Researchers are studying whales' stress levels in their hormones by sampling cortisol in water droplets from the whales' spray, also known as the blow.
Do whale watchers bother whales? A number of studies on tourism's impact on whales, which were based on behavioural observations, have concluded that tourism caused only minor disruptions to the mammals.
For example, in 2015, a study led by Marianne H. Rasmussen, director of the University of Iceland Húsavík Research Centre, found that whale watching as currently practised does not seem to be having any long-term negative effects on the life expectancy of minke whales.
On the other hand, a 2011 study showed that whale-watching activity near Reykjavik was disrupting minke whales. A 2006 study, titled "Estimating Relative Energetic Costs of Human Disturbance to Killer Whales (Orcinus Orca)" published in Biological Conservation, showed that frequent disturbances on the whales' important activities could lead to more energetic costs over time. Another 2006 study showed that levels of dolphin–boat interactions in the region of Fjordland, New Zealand, could not be sustained by the bottlenose dolphins, and that the interactions have both short- and long-term effects on both individuals and their populations. So, which is it?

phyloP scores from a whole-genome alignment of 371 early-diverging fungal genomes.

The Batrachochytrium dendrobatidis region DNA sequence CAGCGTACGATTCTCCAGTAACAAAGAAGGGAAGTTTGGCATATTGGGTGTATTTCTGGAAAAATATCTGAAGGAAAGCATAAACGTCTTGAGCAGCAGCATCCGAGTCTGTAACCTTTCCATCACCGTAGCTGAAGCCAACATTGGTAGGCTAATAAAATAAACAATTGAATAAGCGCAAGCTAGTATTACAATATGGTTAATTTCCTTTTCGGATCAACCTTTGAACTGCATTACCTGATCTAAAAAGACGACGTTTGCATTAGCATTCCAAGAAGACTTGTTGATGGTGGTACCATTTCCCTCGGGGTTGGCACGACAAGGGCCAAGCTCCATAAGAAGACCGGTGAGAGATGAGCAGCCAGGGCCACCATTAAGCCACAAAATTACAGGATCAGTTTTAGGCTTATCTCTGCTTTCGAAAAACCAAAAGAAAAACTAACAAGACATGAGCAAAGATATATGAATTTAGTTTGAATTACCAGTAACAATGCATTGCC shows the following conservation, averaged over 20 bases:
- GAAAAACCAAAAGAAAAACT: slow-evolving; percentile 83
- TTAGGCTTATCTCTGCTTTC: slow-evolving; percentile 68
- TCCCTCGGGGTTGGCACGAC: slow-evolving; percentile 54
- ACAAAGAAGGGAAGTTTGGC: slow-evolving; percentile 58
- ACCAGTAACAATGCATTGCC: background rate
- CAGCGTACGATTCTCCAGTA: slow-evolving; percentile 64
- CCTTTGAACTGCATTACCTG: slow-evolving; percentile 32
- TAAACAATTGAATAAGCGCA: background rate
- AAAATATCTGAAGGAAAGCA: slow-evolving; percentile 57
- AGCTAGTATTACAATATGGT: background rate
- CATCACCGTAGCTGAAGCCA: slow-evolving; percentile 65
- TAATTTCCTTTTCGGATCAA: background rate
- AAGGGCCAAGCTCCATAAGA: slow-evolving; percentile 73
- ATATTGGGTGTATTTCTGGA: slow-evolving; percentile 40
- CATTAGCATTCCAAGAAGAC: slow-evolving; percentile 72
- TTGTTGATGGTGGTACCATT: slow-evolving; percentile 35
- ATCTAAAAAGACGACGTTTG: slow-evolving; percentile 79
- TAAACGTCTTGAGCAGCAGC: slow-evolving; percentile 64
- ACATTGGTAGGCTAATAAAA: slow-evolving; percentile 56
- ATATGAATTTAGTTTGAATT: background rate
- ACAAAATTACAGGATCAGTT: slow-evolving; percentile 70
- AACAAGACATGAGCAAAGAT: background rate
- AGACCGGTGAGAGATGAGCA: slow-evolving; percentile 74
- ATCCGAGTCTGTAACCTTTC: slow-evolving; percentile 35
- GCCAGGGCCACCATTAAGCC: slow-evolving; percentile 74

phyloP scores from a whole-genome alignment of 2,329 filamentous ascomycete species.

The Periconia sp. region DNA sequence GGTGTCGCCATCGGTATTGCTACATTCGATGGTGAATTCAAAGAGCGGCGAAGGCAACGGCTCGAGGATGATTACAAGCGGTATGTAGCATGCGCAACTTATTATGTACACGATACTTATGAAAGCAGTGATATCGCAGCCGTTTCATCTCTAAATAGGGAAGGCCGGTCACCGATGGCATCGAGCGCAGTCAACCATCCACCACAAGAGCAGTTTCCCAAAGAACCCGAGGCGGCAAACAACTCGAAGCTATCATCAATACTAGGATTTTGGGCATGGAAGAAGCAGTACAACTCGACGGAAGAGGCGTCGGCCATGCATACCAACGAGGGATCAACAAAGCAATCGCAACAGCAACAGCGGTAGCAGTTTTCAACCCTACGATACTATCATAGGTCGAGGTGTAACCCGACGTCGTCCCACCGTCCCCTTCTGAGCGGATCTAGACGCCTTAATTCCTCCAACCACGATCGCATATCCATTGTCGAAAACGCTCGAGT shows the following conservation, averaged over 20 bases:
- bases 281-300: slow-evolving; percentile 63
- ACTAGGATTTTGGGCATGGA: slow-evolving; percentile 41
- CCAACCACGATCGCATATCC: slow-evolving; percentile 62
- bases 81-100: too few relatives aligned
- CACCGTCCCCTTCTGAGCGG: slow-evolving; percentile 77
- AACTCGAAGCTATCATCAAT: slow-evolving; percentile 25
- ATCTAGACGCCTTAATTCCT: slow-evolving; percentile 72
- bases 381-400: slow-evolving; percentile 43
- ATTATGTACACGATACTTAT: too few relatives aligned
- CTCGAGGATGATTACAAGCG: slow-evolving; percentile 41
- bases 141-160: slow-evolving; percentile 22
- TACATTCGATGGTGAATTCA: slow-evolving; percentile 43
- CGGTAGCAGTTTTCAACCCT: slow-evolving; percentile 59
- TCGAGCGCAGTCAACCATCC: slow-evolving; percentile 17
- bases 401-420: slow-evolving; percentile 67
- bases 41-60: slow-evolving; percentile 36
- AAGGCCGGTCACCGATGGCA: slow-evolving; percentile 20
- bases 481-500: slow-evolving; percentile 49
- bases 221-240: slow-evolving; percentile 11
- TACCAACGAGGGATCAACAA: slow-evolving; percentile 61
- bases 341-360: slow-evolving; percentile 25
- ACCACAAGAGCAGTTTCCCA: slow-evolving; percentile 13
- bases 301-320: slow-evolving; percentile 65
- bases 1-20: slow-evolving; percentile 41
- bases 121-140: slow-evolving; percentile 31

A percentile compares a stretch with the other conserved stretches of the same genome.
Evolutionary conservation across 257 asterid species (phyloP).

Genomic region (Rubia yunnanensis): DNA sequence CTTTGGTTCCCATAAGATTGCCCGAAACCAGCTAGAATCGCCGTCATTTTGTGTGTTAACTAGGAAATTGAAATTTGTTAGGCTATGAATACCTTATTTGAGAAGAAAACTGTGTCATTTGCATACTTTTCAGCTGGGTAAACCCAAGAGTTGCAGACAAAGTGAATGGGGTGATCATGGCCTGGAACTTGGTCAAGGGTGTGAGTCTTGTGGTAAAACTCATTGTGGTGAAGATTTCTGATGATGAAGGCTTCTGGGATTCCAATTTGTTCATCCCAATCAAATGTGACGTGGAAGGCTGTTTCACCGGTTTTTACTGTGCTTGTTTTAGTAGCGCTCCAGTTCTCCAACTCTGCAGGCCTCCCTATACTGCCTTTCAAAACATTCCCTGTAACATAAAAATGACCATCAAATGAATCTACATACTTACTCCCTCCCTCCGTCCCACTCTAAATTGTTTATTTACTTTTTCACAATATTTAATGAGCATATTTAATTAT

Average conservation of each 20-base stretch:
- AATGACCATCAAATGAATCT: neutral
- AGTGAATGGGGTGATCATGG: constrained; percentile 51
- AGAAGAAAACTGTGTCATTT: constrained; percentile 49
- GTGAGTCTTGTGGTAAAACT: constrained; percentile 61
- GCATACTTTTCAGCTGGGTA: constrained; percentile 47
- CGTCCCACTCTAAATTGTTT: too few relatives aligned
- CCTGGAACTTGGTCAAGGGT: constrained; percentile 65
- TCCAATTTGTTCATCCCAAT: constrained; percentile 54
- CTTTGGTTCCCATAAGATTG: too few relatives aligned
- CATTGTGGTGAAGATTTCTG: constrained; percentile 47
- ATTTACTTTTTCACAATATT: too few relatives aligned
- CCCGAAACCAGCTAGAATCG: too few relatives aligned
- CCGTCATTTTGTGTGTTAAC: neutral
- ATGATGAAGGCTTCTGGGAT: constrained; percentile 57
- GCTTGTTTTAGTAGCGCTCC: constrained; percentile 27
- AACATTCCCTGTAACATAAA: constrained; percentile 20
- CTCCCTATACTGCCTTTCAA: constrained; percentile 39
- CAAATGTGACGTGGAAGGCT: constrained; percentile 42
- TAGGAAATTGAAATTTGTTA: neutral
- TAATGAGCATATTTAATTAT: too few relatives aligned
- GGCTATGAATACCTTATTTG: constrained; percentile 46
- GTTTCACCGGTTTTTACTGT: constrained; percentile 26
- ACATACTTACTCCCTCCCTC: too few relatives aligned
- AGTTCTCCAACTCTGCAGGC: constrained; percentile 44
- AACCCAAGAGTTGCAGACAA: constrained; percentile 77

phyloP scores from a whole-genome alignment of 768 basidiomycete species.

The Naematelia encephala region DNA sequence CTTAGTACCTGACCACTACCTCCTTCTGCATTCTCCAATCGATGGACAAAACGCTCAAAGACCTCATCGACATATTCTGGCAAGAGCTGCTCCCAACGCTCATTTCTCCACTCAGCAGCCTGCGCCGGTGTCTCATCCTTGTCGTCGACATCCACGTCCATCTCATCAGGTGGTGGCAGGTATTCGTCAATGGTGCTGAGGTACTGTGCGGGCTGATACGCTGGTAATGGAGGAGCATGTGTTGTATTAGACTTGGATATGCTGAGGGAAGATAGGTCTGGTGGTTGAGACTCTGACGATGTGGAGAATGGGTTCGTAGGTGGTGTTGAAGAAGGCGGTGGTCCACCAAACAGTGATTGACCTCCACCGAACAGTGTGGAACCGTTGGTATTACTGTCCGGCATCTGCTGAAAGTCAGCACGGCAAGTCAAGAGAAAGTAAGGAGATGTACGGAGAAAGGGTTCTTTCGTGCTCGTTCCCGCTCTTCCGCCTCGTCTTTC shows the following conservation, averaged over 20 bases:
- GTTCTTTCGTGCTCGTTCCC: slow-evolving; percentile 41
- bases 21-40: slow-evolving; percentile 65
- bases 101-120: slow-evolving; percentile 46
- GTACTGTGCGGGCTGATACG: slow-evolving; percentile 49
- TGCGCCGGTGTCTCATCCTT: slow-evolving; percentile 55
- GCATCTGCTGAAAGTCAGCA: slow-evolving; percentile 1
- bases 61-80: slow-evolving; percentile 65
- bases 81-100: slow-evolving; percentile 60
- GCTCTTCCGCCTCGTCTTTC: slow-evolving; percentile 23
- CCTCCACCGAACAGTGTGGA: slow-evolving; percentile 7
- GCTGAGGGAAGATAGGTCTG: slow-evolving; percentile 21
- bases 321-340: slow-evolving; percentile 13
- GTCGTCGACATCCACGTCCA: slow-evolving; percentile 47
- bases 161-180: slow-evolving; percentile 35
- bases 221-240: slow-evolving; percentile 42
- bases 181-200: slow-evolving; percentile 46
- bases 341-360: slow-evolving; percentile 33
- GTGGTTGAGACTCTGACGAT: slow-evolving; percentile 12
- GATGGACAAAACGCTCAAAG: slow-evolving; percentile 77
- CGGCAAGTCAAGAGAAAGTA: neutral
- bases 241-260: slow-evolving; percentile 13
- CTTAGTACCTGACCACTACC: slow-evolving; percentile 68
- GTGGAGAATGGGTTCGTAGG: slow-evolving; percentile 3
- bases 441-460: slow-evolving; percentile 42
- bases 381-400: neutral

To find out, a group of biologists from Whale Wise use drones to collect samples from the water sprays of whales and tested them for traces of cortisol, a hormone related to stress that can determine the physiological stress levels of the whales. The researchers aim to collect samples before a whale-watching boat arrives and then afterwards, then compare the two samples to determine the direct impact of that encounter on stress levels.
According to the International Whaling Commission, whale watching has contributed a significant amount to the world economy and has employed thousands of people since 2009. In Iceland alone, more than 360,000 whale watchers were registered in 2019, three times the number a decade ago.